FCSD Board spars over employee salaries

WINNSBORO – Next year’s proposed budget includes pay raises for all school district employees, but some Fairfield County Board of Education members want to spend more.

The board held a lively discussion Tuesday evening before unanimously passing first reading on the $41.2 million budget.

Among the most vocal was board member Annie McDaniel, who took issue with comparatively high supplements she says some coaches are paid versus salaries of classified employees, such as cafeteria workers and bus drivers.

“Before we give another supplement, we need to look at it on the table what we’re paying classified people,” McDaniel said. “It was sad looking at the supplements compared to what we were paying employees who work 180 or 190 days a year.”

The proposed $41.2 million budget is about $2.5 million higher than the one approved last year. Millage would remain at 203.1 mills. Fairfield County Schools hasn’t raised millage since 2010, said Kevin Robinson, the district’s finance director.

Robinson said the district is anticipating an increase in non-residential property tax revenue. Because of that, the draft budget recommends step increases as well as a 2 percent across the board raise for all employees.

District Superintendent Dr. J.R. Green said there’s been talk at the state level about budgeting higher pay for educators, but nothing definite.

“We recognize the state probably won’t mandate 2 percent and they probably won’t mandate the classified employees,” Green said. “We’re doing 2 percent across the board to make salary increases effective for all employees.”

While board members were happy to increase pay, some took issue with implementing a percentage increase, saying it disproportionately favors higher paying employees.

“When you’re looking at 2 percent on $20,000 versus 2 percent on $110,000, that’s a big difference,” McDaniel said.

Board member Paula Hartman agreed.

“We should do straight amounts. That’s more fair to me,” Hartman said. “The people working in the cafeterias and cleaning up don’t make as much so they don’t get as much.”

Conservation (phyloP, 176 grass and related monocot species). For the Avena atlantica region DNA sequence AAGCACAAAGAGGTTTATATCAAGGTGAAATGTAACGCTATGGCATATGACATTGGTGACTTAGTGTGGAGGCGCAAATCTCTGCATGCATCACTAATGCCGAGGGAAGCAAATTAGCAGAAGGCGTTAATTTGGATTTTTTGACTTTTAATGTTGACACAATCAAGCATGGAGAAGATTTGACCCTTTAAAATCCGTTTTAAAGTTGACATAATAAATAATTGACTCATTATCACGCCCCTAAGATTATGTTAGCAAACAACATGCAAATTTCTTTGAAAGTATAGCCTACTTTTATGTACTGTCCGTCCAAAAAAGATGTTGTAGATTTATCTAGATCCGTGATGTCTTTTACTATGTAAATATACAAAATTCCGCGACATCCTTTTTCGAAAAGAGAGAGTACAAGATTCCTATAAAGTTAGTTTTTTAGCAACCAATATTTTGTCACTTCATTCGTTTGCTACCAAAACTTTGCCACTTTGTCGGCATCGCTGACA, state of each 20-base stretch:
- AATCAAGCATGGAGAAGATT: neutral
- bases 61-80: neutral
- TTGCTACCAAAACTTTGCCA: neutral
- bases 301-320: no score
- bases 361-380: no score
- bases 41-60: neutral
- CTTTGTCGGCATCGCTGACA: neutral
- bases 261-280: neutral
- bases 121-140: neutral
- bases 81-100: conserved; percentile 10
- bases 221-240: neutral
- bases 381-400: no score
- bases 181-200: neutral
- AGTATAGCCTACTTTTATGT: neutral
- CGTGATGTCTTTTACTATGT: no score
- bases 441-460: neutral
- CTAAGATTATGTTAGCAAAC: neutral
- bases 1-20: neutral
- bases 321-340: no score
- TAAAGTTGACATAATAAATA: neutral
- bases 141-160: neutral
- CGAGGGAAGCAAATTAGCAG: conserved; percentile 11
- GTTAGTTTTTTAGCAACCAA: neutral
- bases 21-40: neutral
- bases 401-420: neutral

Green said he favored raises by percentages.

“To suggest we use a specific number instead of a percentage doesn’t seem to be very realistic, in my opinion,” he said.

Robinson said the budget also includes $325,000 for five new school resource officers, which works to about $65,000 per officer. Green said the funding covers the officers’ salaries and benefits, while Fairfield County would cover vehicle, equipment and training costs.

“We wanted to have enough money to cover the additional cost of five officers,” Green said.

Gov. Henry McMaster has said he wants to invest millions of dollars statewide on SROs, a request that comes in the wake of recent school shootings elsewhere in the country, but no bills have been passed.

“As much as people have talked about that at the state level, the funding of resource officers have filtered down to the local level,” Green said. “It doesn’t look like the state will be providing any money.”

Board members also reopened debate on an old topic – a 2010 law that allows students in the Mitford community of northeast Fairfield County to attend Chester County schools at Fairfield County school district’s expense. The proposed budget for 2018-2019 estimates student transfer costs at $626,436, a nearly $75,000 increase over this year, according to Fairfield County School District budget figures.

Some board members said they want more accountability of the money it sends to Chester County. Others want an attorney to take a second look at the Chester ruling.

“I don’t think they intended for it to go on and on forever,” McDaniel said. “We need to look at that, we’re sending a lot of money over there.”

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